French Environment Minister Roselyne Bachelot, a senior conservative and Chirac's campaign manager in the last election, was even more blunt.

"If you knew what I would like to say to him, to Mr Rumsfeld ..." Bachelot told Europe 1 radio.

"I come from the Loire region where there used to be a famous person by the name of Cambronne," she said,

Her remarks were a reference to French General Etienne Cambronne, known perhaps apocryphally for his vulgar reply to British troops who urged him to surrender during the Battle of Waterloo.

Chirac called for calm. His spokeswoman Catherine Colonna said: "Polemics have no place in this debate."

Russia: 'No grounds' for force

Meanwhile, Russian Foreign Minister Igor Ivanov said on Thursday there were "no grounds at the moment" to use force against Iraq, Reuters reported.

"There is still political and diplomatic leeway to resolve the Iraq issue," Ivanov told reporters in Athens, where he is meeting with European Union minister.

Ivanov said efforts should focus on letting U.N. inspectors press on with their job of looking for evidence of weapons of mass destruction.

"The efforts of the international community must be directed now at helping international inspectors perform their mission," he said.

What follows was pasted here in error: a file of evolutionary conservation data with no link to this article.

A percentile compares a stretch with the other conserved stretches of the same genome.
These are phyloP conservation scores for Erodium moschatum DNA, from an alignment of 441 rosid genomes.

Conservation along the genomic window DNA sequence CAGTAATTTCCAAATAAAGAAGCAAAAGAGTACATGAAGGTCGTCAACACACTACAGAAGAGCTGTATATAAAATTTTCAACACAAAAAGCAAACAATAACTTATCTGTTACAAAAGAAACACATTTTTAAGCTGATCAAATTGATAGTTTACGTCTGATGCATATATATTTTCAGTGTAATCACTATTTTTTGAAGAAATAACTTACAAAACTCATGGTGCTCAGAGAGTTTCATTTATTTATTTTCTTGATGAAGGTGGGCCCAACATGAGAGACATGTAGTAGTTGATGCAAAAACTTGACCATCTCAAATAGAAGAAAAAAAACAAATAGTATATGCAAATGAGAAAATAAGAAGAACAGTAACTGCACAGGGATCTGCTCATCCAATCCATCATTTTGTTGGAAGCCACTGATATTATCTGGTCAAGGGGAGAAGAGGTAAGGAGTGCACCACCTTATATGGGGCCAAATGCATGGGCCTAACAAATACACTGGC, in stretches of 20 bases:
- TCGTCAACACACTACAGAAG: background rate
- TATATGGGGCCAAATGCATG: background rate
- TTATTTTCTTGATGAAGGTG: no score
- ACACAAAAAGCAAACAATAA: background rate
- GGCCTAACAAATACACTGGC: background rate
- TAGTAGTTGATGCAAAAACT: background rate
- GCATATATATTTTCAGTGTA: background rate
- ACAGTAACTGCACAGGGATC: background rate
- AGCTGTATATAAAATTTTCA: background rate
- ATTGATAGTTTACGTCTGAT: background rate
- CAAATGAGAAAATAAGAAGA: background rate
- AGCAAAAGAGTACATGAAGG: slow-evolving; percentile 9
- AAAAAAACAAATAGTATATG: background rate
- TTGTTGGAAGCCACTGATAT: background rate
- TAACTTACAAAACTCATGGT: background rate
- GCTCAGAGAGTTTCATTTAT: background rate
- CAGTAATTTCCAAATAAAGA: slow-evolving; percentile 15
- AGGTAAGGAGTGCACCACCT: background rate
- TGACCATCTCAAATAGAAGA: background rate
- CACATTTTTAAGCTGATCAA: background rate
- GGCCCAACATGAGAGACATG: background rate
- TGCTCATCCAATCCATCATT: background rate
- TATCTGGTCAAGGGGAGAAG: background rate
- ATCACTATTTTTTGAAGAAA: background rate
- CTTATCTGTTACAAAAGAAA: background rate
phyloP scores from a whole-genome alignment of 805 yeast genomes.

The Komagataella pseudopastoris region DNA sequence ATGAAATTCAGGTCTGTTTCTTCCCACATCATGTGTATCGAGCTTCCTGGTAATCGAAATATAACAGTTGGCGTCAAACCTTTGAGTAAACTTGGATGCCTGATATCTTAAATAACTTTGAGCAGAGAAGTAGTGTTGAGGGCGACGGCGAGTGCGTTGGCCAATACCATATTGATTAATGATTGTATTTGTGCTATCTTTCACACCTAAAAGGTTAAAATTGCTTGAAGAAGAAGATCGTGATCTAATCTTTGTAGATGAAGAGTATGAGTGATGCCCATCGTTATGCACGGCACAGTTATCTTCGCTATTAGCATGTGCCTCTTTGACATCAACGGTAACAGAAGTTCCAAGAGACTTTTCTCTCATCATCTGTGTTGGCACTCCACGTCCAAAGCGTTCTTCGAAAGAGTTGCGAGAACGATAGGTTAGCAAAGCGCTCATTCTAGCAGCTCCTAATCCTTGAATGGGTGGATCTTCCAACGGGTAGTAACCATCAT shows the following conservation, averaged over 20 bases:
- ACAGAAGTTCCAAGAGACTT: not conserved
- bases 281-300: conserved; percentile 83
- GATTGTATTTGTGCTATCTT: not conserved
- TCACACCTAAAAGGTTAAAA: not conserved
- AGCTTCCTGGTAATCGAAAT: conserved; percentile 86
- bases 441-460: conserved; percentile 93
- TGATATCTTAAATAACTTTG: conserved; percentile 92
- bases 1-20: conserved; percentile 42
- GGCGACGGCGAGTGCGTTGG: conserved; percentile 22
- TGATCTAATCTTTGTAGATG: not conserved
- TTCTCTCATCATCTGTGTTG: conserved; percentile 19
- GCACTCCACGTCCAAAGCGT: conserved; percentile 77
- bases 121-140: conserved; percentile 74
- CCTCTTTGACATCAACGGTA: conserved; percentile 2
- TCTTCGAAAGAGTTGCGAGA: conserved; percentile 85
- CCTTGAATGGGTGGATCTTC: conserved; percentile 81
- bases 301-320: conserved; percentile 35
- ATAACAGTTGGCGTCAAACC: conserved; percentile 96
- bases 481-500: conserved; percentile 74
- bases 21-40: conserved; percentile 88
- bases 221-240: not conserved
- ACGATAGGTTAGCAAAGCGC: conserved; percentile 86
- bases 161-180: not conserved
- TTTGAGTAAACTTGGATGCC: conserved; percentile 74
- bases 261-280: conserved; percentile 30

"This is the direction we intend to pursue, among others, along with the European Union."

"There is a disagreement on timing," Robertson said

Also on Thursday, NATO Secretary-General George Robertson denied there was a "bust-up" in the 19-nation alliance over supporting a war in Iraq, saying the only disagreement was over timing.

On Wednesday, diplomats said France, Germany, Belgium and Luxembourg had blocked a decision to order planners to start work on options submitted by the United States.

"We have not yet achieved a consensus on taskings on particular proposals that have been put forward," Robertson told reporters.

"There is a disagreement on timing at the moment by a small number of nations, but there is no disagreement on substance at all. This is not some sort of bust-up."

Some of the allies have feared that starting military planning would send the wrong signal while hopes remained that diplomatic efforts and the U.N. weapons inspection process could still avert war.

Washington has formally asked NATO to consider providing indirect military support if there is a war. U.S. proposals include defending Turkey, an alliance member and neighbor of Iraq, with Patriot missiles and AWACS radar planes.

"I have absolutely no doubt that the alliance will, as it has promised, stand by its ally Turkey, which happens to be a neighbor of Iraq," Robertson said. "There is no dispute about that at all."

"We will continue, as we always do, to try and build consensus in a dignified and a calm way, and that was the characteristic of yesterday's debate," Robertson said.

"There is only a disagreement about timing, and that relates specifically to the timelines laid down by the United Nations in relation to inspections."

Robertson said NATO would revisit the issue next week and expressed confidence that even Germany would back the proposal to help Turkey.

"I have no doubt at all about Germany's commitment to respond to a plea from a NATO member to have protection," Robertson said.